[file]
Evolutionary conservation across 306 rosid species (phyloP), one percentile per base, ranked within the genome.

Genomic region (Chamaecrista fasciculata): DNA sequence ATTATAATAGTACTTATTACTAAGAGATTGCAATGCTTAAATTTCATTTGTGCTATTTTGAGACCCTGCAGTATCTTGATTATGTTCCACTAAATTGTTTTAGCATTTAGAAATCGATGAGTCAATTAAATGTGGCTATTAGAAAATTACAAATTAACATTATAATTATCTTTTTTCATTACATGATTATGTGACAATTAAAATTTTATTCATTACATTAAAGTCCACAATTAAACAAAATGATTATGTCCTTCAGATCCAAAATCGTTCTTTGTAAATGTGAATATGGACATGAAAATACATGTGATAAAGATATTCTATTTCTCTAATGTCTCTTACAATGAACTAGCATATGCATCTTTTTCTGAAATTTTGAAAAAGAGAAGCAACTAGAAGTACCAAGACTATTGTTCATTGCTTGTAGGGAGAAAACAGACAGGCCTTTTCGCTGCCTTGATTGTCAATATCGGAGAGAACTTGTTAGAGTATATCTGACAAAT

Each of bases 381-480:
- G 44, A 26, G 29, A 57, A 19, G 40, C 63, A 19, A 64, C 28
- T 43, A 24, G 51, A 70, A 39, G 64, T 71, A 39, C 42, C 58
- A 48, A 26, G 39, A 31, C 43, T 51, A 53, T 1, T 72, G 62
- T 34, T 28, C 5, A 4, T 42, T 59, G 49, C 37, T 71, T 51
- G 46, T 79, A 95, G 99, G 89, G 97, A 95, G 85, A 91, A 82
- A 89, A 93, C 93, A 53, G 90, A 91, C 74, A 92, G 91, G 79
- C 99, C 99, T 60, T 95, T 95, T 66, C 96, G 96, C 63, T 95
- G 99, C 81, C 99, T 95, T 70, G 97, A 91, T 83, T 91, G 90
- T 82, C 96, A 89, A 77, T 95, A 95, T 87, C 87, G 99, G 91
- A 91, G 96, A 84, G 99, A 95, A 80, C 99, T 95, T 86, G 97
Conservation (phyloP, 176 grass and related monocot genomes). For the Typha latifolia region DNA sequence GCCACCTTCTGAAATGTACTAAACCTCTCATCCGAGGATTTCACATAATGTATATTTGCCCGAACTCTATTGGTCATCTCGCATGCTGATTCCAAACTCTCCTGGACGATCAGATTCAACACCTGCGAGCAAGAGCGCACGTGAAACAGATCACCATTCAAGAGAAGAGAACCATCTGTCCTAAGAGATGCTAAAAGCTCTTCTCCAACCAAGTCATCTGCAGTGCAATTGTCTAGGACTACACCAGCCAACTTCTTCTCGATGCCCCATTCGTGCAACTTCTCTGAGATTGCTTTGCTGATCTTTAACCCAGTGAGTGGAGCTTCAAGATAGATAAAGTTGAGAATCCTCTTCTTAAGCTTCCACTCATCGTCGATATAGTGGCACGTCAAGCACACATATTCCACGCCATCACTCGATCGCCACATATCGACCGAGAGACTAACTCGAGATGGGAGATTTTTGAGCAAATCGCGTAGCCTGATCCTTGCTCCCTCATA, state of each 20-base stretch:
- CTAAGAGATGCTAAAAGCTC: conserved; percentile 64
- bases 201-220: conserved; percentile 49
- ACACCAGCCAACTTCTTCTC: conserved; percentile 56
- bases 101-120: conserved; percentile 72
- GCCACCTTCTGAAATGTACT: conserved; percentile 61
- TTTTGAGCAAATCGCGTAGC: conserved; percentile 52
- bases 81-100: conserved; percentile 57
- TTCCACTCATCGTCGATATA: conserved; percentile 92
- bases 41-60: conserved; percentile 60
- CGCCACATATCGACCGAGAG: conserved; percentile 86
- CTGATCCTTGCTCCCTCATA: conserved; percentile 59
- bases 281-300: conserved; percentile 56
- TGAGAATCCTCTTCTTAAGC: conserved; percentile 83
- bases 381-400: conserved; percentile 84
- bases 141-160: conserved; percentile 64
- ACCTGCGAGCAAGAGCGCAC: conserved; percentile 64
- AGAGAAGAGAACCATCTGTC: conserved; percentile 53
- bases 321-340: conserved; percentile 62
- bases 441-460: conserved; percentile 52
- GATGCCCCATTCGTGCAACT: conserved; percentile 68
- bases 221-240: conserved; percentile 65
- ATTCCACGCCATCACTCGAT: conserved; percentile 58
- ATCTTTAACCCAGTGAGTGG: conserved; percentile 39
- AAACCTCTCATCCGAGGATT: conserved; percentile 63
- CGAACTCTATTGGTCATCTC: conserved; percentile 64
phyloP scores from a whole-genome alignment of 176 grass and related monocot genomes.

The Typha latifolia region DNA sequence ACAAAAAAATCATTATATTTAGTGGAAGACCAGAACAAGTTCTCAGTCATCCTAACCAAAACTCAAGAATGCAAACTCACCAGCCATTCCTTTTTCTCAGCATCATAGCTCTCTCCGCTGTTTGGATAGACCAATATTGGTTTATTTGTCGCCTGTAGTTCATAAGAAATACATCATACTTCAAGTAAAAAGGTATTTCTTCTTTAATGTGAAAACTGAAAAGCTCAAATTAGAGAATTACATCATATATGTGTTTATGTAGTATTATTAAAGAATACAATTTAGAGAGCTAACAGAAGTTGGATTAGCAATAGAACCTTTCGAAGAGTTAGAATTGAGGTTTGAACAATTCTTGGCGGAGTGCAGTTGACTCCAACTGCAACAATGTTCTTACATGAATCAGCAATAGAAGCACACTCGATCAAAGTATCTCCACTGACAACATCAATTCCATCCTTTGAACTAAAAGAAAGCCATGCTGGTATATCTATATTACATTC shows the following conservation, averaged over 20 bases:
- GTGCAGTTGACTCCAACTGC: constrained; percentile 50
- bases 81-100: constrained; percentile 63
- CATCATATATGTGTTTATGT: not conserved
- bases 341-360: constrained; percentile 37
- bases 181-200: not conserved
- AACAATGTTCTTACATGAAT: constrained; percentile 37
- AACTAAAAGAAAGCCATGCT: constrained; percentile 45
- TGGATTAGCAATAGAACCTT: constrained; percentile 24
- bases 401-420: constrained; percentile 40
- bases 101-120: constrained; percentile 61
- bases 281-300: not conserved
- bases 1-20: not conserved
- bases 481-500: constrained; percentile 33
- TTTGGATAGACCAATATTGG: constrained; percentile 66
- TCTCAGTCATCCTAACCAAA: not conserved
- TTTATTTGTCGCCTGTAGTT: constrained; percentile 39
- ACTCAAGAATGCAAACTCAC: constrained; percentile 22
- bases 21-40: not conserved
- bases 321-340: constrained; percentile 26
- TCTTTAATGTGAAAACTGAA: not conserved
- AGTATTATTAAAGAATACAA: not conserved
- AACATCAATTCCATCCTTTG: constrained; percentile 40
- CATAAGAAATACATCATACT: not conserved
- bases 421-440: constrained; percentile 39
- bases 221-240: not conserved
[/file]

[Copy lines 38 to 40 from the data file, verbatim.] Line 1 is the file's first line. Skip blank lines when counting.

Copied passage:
- AAACCTCTCATCCGAGGATT: conserved; percentile 63
- CGAACTCTATTGGTCATCTC: conserved; percentile 64
phyloP scores from a whole-genome alignment of 176 grass and related monocot genomes.